A couple of terrible dice rolls on the same part of the board makes that bit unlucky; winning the first three times you wear that raggedy old Essen T-shirt makes it lucky; that unit never wins when the hero is with them despite his extra dice (so he’s unlucky). In this last case it can even change the way you build an army or play a game. I’ve seen board gamers do the same thing, choosing suboptimal options (when judged purely on statistical value) because they find them unlucky: “I never do well with the Trader.”
This is no different from the often-mentioned idea of the mere presence or absence of certain people (usually Bond girls) being lucky for gamblers round card tables. It’s also related to the superstitious nature of combatants throughout history. They are risking their lives whilst the gamer only risks losing the game, but the principle is the same and all seek an advantage. The need to feel that you have such an advantage is far more powerful than the need for it to make any real sense.
Few people sit down and record every dice roll they make over a long period of time. I have.
On the face of it that might make me King of the Geeks, but there was a perfectly good reason (at least some of the time): battle reports. When I started doing battle reports we used to write down every dice roll. The idea is a sound one: you don’t know what’s going to be important until the end so you record everything, just in case. The turning point of the game could be early on, but you won’t always see it at the time. It also meant that we could go back and ensure that the rules had been played correctly and so on. In any case, we made notes of everything. The reality is that dice are random and in random sets you will get apparent patterns, but they never stay. That’s what random means: there is no real pattern.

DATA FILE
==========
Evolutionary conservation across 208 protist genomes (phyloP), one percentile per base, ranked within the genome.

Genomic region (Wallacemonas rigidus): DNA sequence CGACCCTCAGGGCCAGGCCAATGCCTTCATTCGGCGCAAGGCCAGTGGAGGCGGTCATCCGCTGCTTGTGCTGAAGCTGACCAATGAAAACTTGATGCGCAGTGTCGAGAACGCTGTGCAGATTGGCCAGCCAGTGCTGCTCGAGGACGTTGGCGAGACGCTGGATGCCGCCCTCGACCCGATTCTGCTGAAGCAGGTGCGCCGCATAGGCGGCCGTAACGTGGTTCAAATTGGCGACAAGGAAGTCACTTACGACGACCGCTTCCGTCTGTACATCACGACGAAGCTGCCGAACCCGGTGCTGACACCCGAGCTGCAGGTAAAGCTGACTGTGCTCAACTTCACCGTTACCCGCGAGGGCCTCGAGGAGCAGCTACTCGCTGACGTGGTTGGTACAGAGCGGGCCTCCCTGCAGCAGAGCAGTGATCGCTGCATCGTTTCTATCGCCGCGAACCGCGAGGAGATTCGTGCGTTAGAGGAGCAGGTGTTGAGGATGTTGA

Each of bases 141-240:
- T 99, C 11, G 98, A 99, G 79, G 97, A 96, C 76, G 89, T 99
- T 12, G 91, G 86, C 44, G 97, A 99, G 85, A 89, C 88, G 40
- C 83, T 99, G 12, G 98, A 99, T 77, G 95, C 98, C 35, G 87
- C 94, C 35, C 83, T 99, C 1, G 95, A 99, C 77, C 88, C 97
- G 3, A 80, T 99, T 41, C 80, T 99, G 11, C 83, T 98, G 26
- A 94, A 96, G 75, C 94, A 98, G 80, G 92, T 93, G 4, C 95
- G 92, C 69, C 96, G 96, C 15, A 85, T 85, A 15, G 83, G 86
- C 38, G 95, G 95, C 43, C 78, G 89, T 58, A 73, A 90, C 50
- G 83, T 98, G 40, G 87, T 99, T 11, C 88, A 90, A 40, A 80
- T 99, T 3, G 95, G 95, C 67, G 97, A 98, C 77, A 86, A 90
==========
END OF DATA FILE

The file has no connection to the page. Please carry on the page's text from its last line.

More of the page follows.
Well, that’s not entirely true. In an individual game there sometimes are apparent local patterns that last for a certain time, and this is where I think the whole basis for a perfectly reasonable belief in the Dice Gods lies. From having actually studied the numbers I can say that even when a player’s dice rolls for a whole game were almost perfectly average overall, it is not uncommon to see a certain subset of those rolls show a significant and consistent deviation. In other words, when you break it down, a single type of random event can easily show local patterns. For example, I’ve been playing a lot of God of Battles recently. My orc stone thrower has been underperforming terribly. It should, on average, get 4 hits per shot. In four games, with multiple shots per game, it had not managed to ever roll more than 4. It has rolled 2, 3 and 4 hits, but never more. Its actual average was way below where it should have been. Now I know that this is random and so I kept it in the army despite a strong urge to decommission it as an unlucky piece. Perhaps it read my mind. Sure enough, in the last time I played it redressed some of the balance with its first (and only ever) roll of over average: 8 hits. It’s an unlikely way to redress the overall average of the piece, but it works, and over a longer time I’m sure it will be even more balanced. But until that point? Well I’m a believer…
By the way…
Can you play a whole game without any special dice, lucky hats or blowing on the dice? Do you feel comfortable doing so?
What are your lucky rituals? Can you think back to when they started and remember what triggered them? Are they still true now?